In a new support document, Twitter has detailed what you can expect from the first version of the platform’s encrypted direct messages. Perhaps most notably, to be able to send and receive encrypted messages, you’ll have to pay Twitter for the ability to do so. Platforms like WhatsApp, Messenger, Signal, and iMessage already offer encrypted messaging for free, so having to pay for the feature on Twitter might be a hard pill to swallow.
According to the document, encrypted DMs are only available if you are a verified user (somebody who pays for Twitter Blue), a verified organization (an organization that pays $1,000 per month), or an affiliate of a verified organization (which costs $50 per month per person). Both the sender and recipient must be on the latest version of the Twitter app (on mobile and web). And an encrypted DM recipient must follow the sender, have sent a message to the sender in the past, or accept a DM request from the sender at some point.
If you are a person who can send encrypted messages to somebody who can receive them, you’ll see a lock toggle while you’re drafting a message. In an encrypted conversation, you’ll also see a small lock icon next to the avatar of the person you’re chatting with. Encrypted DMs will be separate from unencrypted ones.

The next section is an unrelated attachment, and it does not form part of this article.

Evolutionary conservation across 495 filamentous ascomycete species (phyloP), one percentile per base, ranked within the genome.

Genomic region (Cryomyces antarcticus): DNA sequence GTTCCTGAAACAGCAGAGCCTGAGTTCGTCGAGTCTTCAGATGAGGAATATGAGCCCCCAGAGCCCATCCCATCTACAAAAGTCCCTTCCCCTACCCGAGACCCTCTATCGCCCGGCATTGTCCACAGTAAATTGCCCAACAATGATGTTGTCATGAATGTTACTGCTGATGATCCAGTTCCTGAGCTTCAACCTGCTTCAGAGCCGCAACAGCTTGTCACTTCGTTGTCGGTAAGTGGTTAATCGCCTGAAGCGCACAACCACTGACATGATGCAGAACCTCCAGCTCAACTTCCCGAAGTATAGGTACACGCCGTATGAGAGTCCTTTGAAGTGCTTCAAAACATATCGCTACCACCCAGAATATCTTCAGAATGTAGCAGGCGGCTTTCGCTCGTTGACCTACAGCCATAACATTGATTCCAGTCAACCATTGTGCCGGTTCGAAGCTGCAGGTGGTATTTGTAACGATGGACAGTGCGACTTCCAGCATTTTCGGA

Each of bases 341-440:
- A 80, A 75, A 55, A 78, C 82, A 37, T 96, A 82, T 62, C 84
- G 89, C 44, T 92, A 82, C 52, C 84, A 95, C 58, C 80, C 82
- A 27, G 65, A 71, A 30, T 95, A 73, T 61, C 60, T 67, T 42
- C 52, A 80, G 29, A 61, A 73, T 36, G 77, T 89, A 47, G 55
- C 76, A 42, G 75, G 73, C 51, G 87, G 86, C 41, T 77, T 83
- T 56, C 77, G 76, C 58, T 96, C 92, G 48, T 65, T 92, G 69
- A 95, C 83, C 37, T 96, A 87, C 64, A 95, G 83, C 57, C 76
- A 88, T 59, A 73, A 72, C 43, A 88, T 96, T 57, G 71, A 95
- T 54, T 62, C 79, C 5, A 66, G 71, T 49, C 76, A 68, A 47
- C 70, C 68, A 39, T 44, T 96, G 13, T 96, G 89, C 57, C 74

Encrypted DMs currently have a few limitations and a very big flaw. You can only send them in one-on-one conversations; Twitter says it will “soon” bring the feature to groups. You can only send text and links. And Twitter warns that it doesn’t have protections against man-in-the-middle attacks. “As a result, if someone — for example, a malicious insider, or Twitter itself as a result of a compulsory legal process — were to compromise an encrypted conversation, neither the sender or receiver would know,” Twitter says.
The company is planning mechanisms to make man-in-the-middle attacks more difficult and alert users if one happens. “As Elon Musk said, when it comes to Direct Messages, the standard should be, if someone puts a gun to our heads, we still can’t access your messages,” the company wrote. “We’re not quite there yet, but we’re working on it.”
Twitter also notes that while messages and reactions to encrypted DMs are encrypted, “metadata (recipient, creation time, etc.) are not, and neither is any linked content (only links themselves, not any content they refer to, is encrypted).”
Encrypted DMs seem to be a priority for Musk; it’s a feature he spelled out as part of “Twitter 2.0” for employees in November. But blue checkmarks are already unpopular enough, and I doubt that forcing you to pay for an important feature you can easily get for free elsewhere is going to improve their reputation.
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